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Great Barrington’s Board of Health on Housatonic Water Works: ‘We are not the specific regulator for the water supply’

“The Board of Health is responsible for all health-related issues in Great Barrington,” said Board of Health Chair Michael Lanoue. “But the devil is always in the details. When you get into a public water supply, we are not the specific regulatory authority."

Author Susan Dworkin reads from her new novel “The Garden Lady”

We invite you to enjoy the first of two chapters of "The Garden Lady," as read by the author Susan Dworkin of Becket.

BOOK REVIEW: ‘The Garden Lady’ by Susan Dworkin

Maxie Dash, a famous beauty, a fashion icon, the face of many national TV ads, finds the perfect man for her second husband. All he asks in return is that she give him her love and her unswerving loyalty and agree to know nothing -- absolutely nothing -- about his business.

Chapter 11: ‘Over the Edge,’ a serial novel

Rigoberto did not respond. Then Cynthia looked at him, properly looked him up and down, and that was when she noticed the dart sticking out of his neck.

A Novel: ‘Over the Edge.’ Chapter 6

Mateo was barefoot and had no trouble walking on a narrow path covered with raised, gnarled tree roots and undefined decayed matter. She was glad to be behind him so that he didn’t see her trip every few feet.

A NOVEL: ‘Over the Edge,’ Chapter 3

How can you figure out the truth when everyone is lying, and sometimes they don’t even know they’re lying?

BOOK REVIEW: ‘To Catch a Nazi’ by Kenneth Markel

David Menard’s mission is vengeful and deeply personal and he is finally given every chance to carry it out. The story involves the Israeli Mossad, the CIA and the help of many kindred spirits.

Simon’s Rock professor Brendan Matthews debuts novel, ‘The World of Tomorrow’

Mathews has been teaching at Simon’s Rock since 2007 and also serves as head of its division of language and literature. His book was named an editor's choice by The New York Times Book Review.

EDGECAST VIDEO: Wesley Brown on his new novel, ‘Dance of the Infidels’

The Bookstore in Lenox will be celebrating the publication of Wesley Brown’s new novel and audio book, “Dance of the Infidels,” on Friday, Sept. 22, 2017, at 5:30. Brown summons up the smoky clubs and gritty streets of a long-gone New York City, one that moved in the frenetic rhythms of jazz.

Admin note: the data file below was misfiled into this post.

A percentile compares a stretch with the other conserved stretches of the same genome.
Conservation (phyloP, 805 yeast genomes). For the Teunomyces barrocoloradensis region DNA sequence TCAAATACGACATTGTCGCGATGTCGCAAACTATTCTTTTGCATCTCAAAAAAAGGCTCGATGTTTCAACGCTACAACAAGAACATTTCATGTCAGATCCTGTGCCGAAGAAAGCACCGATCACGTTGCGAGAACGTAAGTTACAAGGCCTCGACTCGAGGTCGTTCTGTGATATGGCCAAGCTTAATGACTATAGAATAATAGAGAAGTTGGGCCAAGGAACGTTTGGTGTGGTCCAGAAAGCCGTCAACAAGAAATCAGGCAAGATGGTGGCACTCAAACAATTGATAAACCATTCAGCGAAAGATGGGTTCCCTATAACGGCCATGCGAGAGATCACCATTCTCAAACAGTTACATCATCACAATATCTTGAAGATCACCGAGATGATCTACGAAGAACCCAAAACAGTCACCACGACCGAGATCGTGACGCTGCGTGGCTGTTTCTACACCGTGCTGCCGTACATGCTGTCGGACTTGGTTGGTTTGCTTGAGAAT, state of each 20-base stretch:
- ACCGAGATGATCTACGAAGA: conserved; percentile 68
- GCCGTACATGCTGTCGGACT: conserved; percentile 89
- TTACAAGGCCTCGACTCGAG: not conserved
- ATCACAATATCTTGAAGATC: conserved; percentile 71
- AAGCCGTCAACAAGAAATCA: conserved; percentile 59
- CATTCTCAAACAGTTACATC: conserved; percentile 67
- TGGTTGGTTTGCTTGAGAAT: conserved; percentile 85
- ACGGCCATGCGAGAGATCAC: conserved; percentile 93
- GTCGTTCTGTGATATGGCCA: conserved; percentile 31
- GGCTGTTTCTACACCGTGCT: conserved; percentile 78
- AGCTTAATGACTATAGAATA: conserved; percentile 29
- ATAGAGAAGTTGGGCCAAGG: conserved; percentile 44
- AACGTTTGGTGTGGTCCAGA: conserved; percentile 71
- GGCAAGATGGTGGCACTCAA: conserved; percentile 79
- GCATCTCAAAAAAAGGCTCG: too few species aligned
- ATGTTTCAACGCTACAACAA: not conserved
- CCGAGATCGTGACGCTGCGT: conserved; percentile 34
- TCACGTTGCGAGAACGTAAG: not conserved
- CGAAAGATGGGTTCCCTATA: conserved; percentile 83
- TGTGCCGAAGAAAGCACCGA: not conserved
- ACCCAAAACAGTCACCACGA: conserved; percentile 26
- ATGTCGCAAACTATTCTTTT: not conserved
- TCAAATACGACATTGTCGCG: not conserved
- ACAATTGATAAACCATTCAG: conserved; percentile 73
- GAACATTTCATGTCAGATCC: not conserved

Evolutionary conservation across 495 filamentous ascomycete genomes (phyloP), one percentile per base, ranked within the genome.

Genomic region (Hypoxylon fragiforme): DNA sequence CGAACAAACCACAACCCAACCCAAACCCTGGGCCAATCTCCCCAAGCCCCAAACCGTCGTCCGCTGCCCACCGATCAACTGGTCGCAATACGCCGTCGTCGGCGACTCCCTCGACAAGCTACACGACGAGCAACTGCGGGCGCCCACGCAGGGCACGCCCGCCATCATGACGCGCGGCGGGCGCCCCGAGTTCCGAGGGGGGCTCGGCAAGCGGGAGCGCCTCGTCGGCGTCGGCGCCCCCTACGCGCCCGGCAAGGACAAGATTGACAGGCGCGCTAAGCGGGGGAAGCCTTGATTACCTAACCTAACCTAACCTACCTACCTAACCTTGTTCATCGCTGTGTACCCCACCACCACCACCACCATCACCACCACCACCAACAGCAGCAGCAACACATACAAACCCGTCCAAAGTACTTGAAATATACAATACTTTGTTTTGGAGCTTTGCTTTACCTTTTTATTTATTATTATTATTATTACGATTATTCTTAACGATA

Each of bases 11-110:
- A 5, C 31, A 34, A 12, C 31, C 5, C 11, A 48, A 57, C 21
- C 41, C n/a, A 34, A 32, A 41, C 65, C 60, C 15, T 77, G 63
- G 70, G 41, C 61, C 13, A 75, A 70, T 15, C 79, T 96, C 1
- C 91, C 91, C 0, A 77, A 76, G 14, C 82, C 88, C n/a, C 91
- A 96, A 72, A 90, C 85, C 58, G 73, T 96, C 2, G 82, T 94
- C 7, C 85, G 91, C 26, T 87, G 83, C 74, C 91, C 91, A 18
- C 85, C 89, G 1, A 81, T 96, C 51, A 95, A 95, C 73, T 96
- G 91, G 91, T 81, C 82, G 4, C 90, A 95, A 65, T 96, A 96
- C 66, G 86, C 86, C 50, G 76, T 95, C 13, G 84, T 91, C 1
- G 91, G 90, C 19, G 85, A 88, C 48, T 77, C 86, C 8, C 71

Writer’s Life: No time like the present  

Here you are at seventy, somehow enjoying the opportunity to make meaning out of your own life, an antidote to the mayhem all around you.

FICTION: ‘The Pavilion of Former Wives’

After he unlocked the door with the key offered him, he warily stepped into a room very much like the bedroom of the house he lived in with his most recent former wife.

‘The Last Hotel: A Novel in Suites’: Suite 49

Installment 32, the last chapter: “I ran down the street as soon as I heard the announcer on the radio. ‘John Lennon’s been shot as he was entering the Dakota,’” Hana continued. “There were hundreds of people in front of the gates, holding candles, playing guitars, singing.”

‘The Last Hotel: A Novel in Suites’: Basement

How many times had he made the identical trip to the hotel? Every morning for nineteen years minus weekends, and returned back the same way, every evening, five times a week. 52 weeks. 4,940 times. Minus vacations, days off. 4,800. And this time was the last time. He exited at 60th Street and turned up Third Avenue.

‘The Last Hotel: A Novel in Suites’: Lobby

Luba never liked the Last Hotel. For one thing, the neighborhood scared her to pieces. During the short walk from the Broadway 72nd St. subway, bums accosted her, filthy palms open. Drug addicts hanging outside buildings, passing back and forth a cigarette, women dressed like men, garbage everywhere.

‘The Last Hotel: A Novel in Suites’: Suite 22

He opened a large navy blue bowling bag with red letters that spelled BROOKLYN BOMBERS. Turning it over, dollar bills of all denominations flowed out of the bag, floating on to the bed like greenish butterflies.

‘The Last Hotel: A Novel in Suites’: Suite 21

Dr. T wins the sleaze award. The shrink, announces he is moving out of the hotel. The building manager responds: “I’d never come to a stranger, sit in an office, talk about my problems. I was in Auschwitz. This is my number.” He raised his sleeve and showed his tattoo.
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The Edge Is Free To Read.

But Not To Produce.